Eating disorder recovery can often feel like looking into the abyss. It may be hard to imagine what lays on the other side or to conceive that the other side even exists.
Eating disorders take many different shapes and forms, but the root of most eating disorders is restriction. This includes binge eating disorder, anorexia, and bulimia nervosa. In a period of restriction, your body will make the changes necessary to survive. Some of the changes include slow or fast heart rate, abnormal labs, loss of hair, fatigue or difficulty focusing, lanugo (fine facial hair on face and body), and gastrointestinal issues such as gastroparesis (slow digestion of food) and constipation.
Since our bodies want to survive, often they will adapt to these changes. Sometimes, after a period of restrictive or eating disorder behaviors, you may still get “normal” labs or EKGs back. This does not mean that all is well – it could just be that your body is surviving … not thriving.
The refeeding phase of eating disorder recovery
So, what is the refeeding process? The refeeding process is the period between restriction and “normalized” eating. This stage can often be uncomfortable both physically and emotionally. It can be helpful to know what to expect in this period to avoid fear or reverting to old behaviors for “safety”.
In the initial stage of refeeding, your body will take the increased energy and immediately put it to work. The metabolic rate will increase as you nourish your body adequately. Your body is using this fuel to restore function to vital organs. Your body may gain water weight to achieve normal hydration. Restrictive eating will slow down the emptying of the stomach which can lead to nausea, gastroparesis, and constipation. Often, fullness can be experienced with a smaller amount of food. It is common to experience both hunger and excessive fullness at this point.
The weight restoration phase of refeeding
During the weight restoration phase of refeeding, three types of weight restoration occur: rehydrating the body, lean body mass, and body fat. The body fat part is often the most feared, but it is only part of the equation and occurs slowly. Appetite changes continue to vary from lack of appetite and prolonged fullness to insatiable hunger. Hunger signals can be intense and unreliable during this stage. With the unpredictability of this stage, eating disorder thoughts/behaviors often intensify to try to lead you back to “safety”. It is important to process thoughts and fears in this stage and to be open to information from clinicians to help put things into context. Being able to tolerate uncertainty is a vital skill in the recovery process.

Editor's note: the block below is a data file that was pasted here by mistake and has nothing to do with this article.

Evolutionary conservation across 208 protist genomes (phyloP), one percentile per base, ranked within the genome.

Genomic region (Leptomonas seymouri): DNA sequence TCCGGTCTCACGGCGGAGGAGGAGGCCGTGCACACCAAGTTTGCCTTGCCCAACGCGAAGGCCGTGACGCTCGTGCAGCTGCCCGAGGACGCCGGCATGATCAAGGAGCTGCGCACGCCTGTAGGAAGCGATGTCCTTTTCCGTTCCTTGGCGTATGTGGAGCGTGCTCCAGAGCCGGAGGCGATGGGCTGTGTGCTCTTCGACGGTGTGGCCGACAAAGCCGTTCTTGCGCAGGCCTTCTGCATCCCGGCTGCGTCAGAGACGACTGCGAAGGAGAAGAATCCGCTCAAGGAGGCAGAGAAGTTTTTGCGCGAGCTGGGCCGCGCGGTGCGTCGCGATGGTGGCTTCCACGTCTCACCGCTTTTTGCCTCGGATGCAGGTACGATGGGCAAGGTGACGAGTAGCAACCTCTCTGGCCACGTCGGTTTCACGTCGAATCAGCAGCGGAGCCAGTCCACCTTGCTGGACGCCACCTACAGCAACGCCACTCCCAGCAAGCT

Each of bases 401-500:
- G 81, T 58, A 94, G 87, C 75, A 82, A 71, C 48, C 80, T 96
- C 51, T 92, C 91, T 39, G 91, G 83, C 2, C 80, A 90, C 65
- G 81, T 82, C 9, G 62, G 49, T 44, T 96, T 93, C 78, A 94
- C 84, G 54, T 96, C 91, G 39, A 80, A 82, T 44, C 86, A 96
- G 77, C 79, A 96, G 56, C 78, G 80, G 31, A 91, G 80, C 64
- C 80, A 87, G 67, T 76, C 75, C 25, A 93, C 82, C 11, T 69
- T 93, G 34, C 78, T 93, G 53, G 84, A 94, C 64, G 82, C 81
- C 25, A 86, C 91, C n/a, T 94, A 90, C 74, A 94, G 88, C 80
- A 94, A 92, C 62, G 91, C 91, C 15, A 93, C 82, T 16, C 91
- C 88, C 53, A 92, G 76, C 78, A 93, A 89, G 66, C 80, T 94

Research shows that weight restoration will often occur in the abdomen first. This is a biological adaptation to protect and separate our vital organs. Research also shows no significant difference in shape between someone recovering from an eating disorder after one year and those who have never had an eating disorder, so weight does redistribute to normal proportions over time. At the end of the restoration period, one may experience fullness before eating and fewer episodes of hunger. This period can feel like a loss or a great sense of relief. People find that rarely the weight restoration is as bad as expected to be, given the eating disorder thrives on the fear of the unknown. Body image can be unstable in this stage.
What to expect in the weight maintenance phase of eating disorder recovery
When a healthy weight is achieved, the meal plan will be adjusted to support weight maintenance. Nutritional needs and metabolic rate can be elevated for up to 12 months after refeeding so comparing food to others is not a fair comparison. Body “tone” or muscle can now start to rebuild and many report weight redistribution within six months. Hunger cues may not be fully reliable so it is best to stick to a meal plan until an alternative is approved by a dietitian. The main goals of this stage are to reduce the intensity of response to fullness, perceived and actual weight gain, and concerns about hunger. Emotionally, it feels nice to return to a sense of “normalcy” with food but also it can feel like a loss of identity and takes time to redefine yourself outside of the eating disorder.
Eating disorder recovery happens one day at a time.
It is important to check in and process thoughts and emotions with your team and support systems during the refeeding and recovery process. Recovery happens one day at a time and one bite at a time and recovery is never linear. Practice self-compassion on the tough days and reach out for support. Just like no one can tell you the exact day your body will recover, no one can tell you the day your mind will recover. Despite the uncertainties during the process, always know that you are capable and worthy of recovery.